v. specifying how the data will be analyzed, including a description of the statistical procedures or qualitative analytical tools to be used in the data analysis;
vi. specifying how the researchers will obtain ethics approval for the proposed research and preserve the confidentiality and privacy of respondents (if applicable).
b. Additionally, include a description of the previous relevant research conducted by the applicant(s).
c. Upon completion of a research project, the investigators agree to provide a written report of their research and main findings to the NAA-REF. The NAA-REF reserves the right to publish all or parts of each research report in the Proceedings of the National Academy of Arbitrators’ Annual Meeting. The researcher may be asked to present project findings at the spring or fall conference of the National Academy of Arbitrators. Any publications, for example in journals, must prominently reference the funding provided by the NAA-REF.
- For education proposals,
a. Include a specification of the following:
i. a detailed description of the education program and/or materials being developed;
ii. the need that the program and/or material will fill;
iii. the commitments obtained or to be obtained from authors, speakers, partners, collaborators or co-sponsors as applicable;
iv. the target audience for the project; and
v. the marketing plan to publicize the education program and/or educational materials to the intended audience.
b. Upon completion of an education project, the applicant(s) agree to provide a written report of the project activities. Any program or conference handouts, publications, or other products resulting from the project must prominently reference the funding provided by the NAA-REF.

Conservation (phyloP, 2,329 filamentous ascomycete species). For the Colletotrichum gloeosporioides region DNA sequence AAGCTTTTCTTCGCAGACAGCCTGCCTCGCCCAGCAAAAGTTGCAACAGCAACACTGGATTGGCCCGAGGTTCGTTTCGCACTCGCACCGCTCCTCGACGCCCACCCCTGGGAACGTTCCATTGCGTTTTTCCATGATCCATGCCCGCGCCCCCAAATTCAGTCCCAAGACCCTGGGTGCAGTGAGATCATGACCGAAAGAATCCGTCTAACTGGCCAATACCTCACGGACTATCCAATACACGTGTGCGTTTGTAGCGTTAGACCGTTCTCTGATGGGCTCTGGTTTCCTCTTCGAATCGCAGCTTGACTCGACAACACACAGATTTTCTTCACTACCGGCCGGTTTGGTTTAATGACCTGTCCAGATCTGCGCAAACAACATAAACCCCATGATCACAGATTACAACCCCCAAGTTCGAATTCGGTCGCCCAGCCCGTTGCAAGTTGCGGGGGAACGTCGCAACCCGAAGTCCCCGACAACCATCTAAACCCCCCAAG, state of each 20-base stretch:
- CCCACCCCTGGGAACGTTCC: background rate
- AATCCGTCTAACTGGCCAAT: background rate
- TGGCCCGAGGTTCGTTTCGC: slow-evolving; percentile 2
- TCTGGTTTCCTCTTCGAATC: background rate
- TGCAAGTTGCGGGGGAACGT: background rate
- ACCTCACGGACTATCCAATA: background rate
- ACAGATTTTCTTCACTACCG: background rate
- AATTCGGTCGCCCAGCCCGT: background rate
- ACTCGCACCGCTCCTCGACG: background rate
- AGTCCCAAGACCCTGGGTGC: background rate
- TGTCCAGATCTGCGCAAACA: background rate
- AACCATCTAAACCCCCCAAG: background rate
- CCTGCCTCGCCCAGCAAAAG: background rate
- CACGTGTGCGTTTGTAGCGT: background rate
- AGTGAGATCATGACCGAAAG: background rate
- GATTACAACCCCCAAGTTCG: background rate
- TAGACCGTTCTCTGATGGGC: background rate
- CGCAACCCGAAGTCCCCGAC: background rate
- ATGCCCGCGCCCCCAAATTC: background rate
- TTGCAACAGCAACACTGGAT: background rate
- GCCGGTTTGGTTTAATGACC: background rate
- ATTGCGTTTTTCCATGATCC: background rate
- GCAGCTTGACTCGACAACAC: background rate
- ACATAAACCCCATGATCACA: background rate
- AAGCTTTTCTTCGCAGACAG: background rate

C. Review and Disposition
Proposals will be reviewed as soon as they are received by a committee appointed by the President of the Research & Education Foundation. Decisions on grant applications are normally made twice a year at the semi-annual meetings of the REF Board of Directors, held in the fall and late spring. To be considered at these meetings, grant application should be submitted no later than September 1 and April 1.
Applicants are encouraged to seek support from other sources, as the REF has jointly funded projects with other organizations. The following criteria will be relevant to the committee’s review:
- The clarity of the project’s objectives;
- The methodology and research design (where applicable);
- The potential contribution of the project to the field of arbitration and dispute resolution;
- The experience and qualifications of the applicant;
- The track record of the applicant(s) in completing funded projects;
- The proposed amount of the budget and the reasonableness of the budget items;
- The project’s duration and the reasonableness of its timelines.
D. Permissible Grant Expenditures
- Grant funds can be used for the following and related purposes: stipends for graduate or research assistants working on the project, and expenses incurred in carrying out the project; such as travel, materials, clerical services, data analysis, and survey costs.
- Grant funds cannot be used for the following purposes: salaries of the applicant(s) (however, exceptions may be made in special circumstances), individual overhead costs, and overhead costs to institutions with whom the applicant(s) are affiliated.* Purchase of computers and other equipment will not normally be permitted unless the applicants can provide strong justification linking the equipment to the grant proposal.
* As a non-profit foundation whose funding relies on small individual donations by members and friends of the National Academy of Arbitrators, the NAA-REF is not in a position to offer overhead costs to universities or other organizations. In special circumstances, where a successful applicant establishes that he or she would be unable to accept the REF grant without some overhead support, the NAA-REF will pay up to a maximum of 10 percent of the grant amount as overhead. Before approaching the NAA-REF for overhead costs, a successful applicant is expected to demonstrate that a bona fide attempt has been made to have usual overhead charges waived.
Effective as of: June 25, 2010